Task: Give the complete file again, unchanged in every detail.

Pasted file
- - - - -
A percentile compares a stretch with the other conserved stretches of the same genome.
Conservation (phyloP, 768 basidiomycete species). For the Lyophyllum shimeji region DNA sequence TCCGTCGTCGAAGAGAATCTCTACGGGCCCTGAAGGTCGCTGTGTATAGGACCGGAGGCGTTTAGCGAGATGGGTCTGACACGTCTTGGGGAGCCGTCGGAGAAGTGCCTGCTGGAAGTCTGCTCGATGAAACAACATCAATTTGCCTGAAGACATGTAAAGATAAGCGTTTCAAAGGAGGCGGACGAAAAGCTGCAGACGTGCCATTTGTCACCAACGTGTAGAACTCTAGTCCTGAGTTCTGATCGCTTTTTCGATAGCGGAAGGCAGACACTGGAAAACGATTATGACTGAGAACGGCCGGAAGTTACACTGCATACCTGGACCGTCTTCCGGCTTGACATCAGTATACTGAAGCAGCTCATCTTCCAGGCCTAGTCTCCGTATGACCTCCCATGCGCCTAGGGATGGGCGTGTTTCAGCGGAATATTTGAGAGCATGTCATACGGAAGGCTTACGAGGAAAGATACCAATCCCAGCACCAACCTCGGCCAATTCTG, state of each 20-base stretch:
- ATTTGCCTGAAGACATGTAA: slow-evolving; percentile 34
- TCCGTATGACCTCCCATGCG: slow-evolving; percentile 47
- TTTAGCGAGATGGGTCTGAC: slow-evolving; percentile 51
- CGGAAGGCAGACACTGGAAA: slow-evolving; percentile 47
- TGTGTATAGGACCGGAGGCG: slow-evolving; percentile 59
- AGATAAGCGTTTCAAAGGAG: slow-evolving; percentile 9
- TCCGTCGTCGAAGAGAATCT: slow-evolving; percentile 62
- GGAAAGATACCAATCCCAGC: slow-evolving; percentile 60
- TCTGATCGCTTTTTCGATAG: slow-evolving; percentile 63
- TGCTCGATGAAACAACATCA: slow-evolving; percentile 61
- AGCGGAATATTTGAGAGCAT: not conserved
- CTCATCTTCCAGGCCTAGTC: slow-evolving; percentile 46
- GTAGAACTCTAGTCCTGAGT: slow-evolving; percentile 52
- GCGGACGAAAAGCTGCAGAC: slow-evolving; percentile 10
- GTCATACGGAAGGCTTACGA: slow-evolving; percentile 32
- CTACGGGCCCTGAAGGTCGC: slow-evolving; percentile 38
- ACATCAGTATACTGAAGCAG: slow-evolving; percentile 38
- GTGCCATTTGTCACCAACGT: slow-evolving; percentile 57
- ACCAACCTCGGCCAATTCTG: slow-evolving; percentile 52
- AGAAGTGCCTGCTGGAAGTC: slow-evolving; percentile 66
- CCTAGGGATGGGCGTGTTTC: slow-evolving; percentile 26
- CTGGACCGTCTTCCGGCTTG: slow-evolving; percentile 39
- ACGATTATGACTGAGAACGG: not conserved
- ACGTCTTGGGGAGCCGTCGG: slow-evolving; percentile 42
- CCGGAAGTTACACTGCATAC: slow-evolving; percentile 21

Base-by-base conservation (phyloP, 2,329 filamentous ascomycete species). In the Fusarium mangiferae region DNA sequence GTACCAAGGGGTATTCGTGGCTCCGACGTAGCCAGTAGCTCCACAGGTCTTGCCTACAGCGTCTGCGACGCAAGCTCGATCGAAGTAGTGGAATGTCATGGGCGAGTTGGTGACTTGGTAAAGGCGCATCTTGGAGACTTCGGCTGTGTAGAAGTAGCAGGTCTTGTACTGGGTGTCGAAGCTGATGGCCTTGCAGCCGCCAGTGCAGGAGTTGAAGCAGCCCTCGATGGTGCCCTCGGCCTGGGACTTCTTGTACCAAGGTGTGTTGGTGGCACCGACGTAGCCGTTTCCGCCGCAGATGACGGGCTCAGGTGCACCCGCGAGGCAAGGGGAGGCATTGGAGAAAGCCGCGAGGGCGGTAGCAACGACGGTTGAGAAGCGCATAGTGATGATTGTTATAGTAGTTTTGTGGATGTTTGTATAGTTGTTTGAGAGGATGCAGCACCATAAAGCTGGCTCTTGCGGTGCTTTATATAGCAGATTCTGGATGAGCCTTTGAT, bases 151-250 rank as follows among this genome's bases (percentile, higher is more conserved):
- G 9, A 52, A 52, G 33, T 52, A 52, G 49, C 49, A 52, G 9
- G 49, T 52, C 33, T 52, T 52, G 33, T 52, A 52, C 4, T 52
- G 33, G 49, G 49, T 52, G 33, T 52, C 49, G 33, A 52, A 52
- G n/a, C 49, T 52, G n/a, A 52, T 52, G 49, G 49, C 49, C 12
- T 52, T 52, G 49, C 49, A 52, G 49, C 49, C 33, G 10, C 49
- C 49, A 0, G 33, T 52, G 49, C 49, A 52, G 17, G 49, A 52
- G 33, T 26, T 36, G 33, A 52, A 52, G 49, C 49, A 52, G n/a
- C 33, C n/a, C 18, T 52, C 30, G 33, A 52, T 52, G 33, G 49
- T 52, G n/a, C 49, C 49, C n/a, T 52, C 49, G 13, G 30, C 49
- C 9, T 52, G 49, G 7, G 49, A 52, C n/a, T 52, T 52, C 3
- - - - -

A percentile compares a stretch with the other conserved stretches of the same genome.
Conservation (phyloP, 768 basidiomycete species). For the Lyophyllum shimeji region DNA sequence TCCGTCGTCGAAGAGAATCTCTACGGGCCCTGAAGGTCGCTGTGTATAGGACCGGAGGCGTTTAGCGAGATGGGTCTGACACGTCTTGGGGAGCCGTCGGAGAAGTGCCTGCTGGAAGTCTGCTCGATGAAACAACATCAATTTGCCTGAAGACATGTAAAGATAAGCGTTTCAAAGGAGGCGGACGAAAAGCTGCAGACGTGCCATTTGTCACCAACGTGTAGAACTCTAGTCCTGAGTTCTGATCGCTTTTTCGATAGCGGAAGGCAGACACTGGAAAACGATTATGACTGAGAACGGCCGGAAGTTACACTGCATACCTGGACCGTCTTCCGGCTTGACATCAGTATACTGAAGCAGCTCATCTTCCAGGCCTAGTCTCCGTATGACCTCCCATGCGCCTAGGGATGGGCGTGTTTCAGCGGAATATTTGAGAGCATGTCATACGGAAGGCTTACGAGGAAAGATACCAATCCCAGCACCAACCTCGGCCAATTCTG, state of each 20-base stretch:
- ATTTGCCTGAAGACATGTAA: slow-evolving; percentile 34
- TCCGTATGACCTCCCATGCG: slow-evolving; percentile 47
- TTTAGCGAGATGGGTCTGAC: slow-evolving; percentile 51
- CGGAAGGCAGACACTGGAAA: slow-evolving; percentile 47
- TGTGTATAGGACCGGAGGCG: slow-evolving; percentile 59
- AGATAAGCGTTTCAAAGGAG: slow-evolving; percentile 9
- TCCGTCGTCGAAGAGAATCT: slow-evolving; percentile 62
- GGAAAGATACCAATCCCAGC: slow-evolving; percentile 60
- TCTGATCGCTTTTTCGATAG: slow-evolving; percentile 63
- TGCTCGATGAAACAACATCA: slow-evolving; percentile 61
- AGCGGAATATTTGAGAGCAT: not conserved
- CTCATCTTCCAGGCCTAGTC: slow-evolving; percentile 46
- GTAGAACTCTAGTCCTGAGT: slow-evolving; percentile 52
- GCGGACGAAAAGCTGCAGAC: slow-evolving; percentile 10
- GTCATACGGAAGGCTTACGA: slow-evolving; percentile 32
- CTACGGGCCCTGAAGGTCGC: slow-evolving; percentile 38
- ACATCAGTATACTGAAGCAG: slow-evolving; percentile 38
- GTGCCATTTGTCACCAACGT: slow-evolving; percentile 57
- ACCAACCTCGGCCAATTCTG: slow-evolving; percentile 52
- AGAAGTGCCTGCTGGAAGTC: slow-evolving; percentile 66
- CCTAGGGATGGGCGTGTTTC: slow-evolving; percentile 26
- CTGGACCGTCTTCCGGCTTG: slow-evolving; percentile 39
- ACGATTATGACTGAGAACGG: not conserved
- ACGTCTTGGGGAGCCGTCGG: slow-evolving; percentile 42
- CCGGAAGTTACACTGCATAC: slow-evolving; percentile 21

Base-by-base conservation (phyloP, 2,329 filamentous ascomycete species). In the Fusarium mangiferae region DNA sequence GTACCAAGGGGTATTCGTGGCTCCGACGTAGCCAGTAGCTCCACAGGTCTTGCCTACAGCGTCTGCGACGCAAGCTCGATCGAAGTAGTGGAATGTCATGGGCGAGTTGGTGACTTGGTAAAGGCGCATCTTGGAGACTTCGGCTGTGTAGAAGTAGCAGGTCTTGTACTGGGTGTCGAAGCTGATGGCCTTGCAGCCGCCAGTGCAGGAGTTGAAGCAGCCCTCGATGGTGCCCTCGGCCTGGGACTTCTTGTACCAAGGTGTGTTGGTGGCACCGACGTAGCCGTTTCCGCCGCAGATGACGGGCTCAGGTGCACCCGCGAGGCAAGGGGAGGCATTGGAGAAAGCCGCGAGGGCGGTAGCAACGACGGTTGAGAAGCGCATAGTGATGATTGTTATAGTAGTTTTGTGGATGTTTGTATAGTTGTTTGAGAGGATGCAGCACCATAAAGCTGGCTCTTGCGGTGCTTTATATAGCAGATTCTGGATGAGCCTTTGAT, bases 151-250 rank as follows among this genome's bases (percentile, higher is more conserved):
- G 9, A 52, A 52, G 33, T 52, A 52, G 49, C 49, A 52, G 9
- G 49, T 52, C 33, T 52, T 52, G 33, T 52, A 52, C 4, T 52
- G 33, G 49, G 49, T 52, G 33, T 52, C 49, G 33, A 52, A 52
- G n/a, C 49, T 52, G n/a, A 52, T 52, G 49, G 49, C 49, C 12
- T 52, T 52, G 49, C 49, A 52, G 49, C 49, C 33, G 10, C 49
- C 49, A 0, G 33, T 52, G 49, C 49, A 52, G 17, G 49, A 52
- G 33, T 26, T 36, G 33, A 52, A 52, G 49, C 49, A 52, G n/a
- C 33, C n/a, C 18, T 52, C 30, G 33, A 52, T 52, G 33, G 49
- T 52, G n/a, C 49, C 49, C n/a, T 52, C 49, G 13, G 30, C 49
- C 9, T 52, G 49, G 7, G 49, A 52, C n/a, T 52, T 52, C 3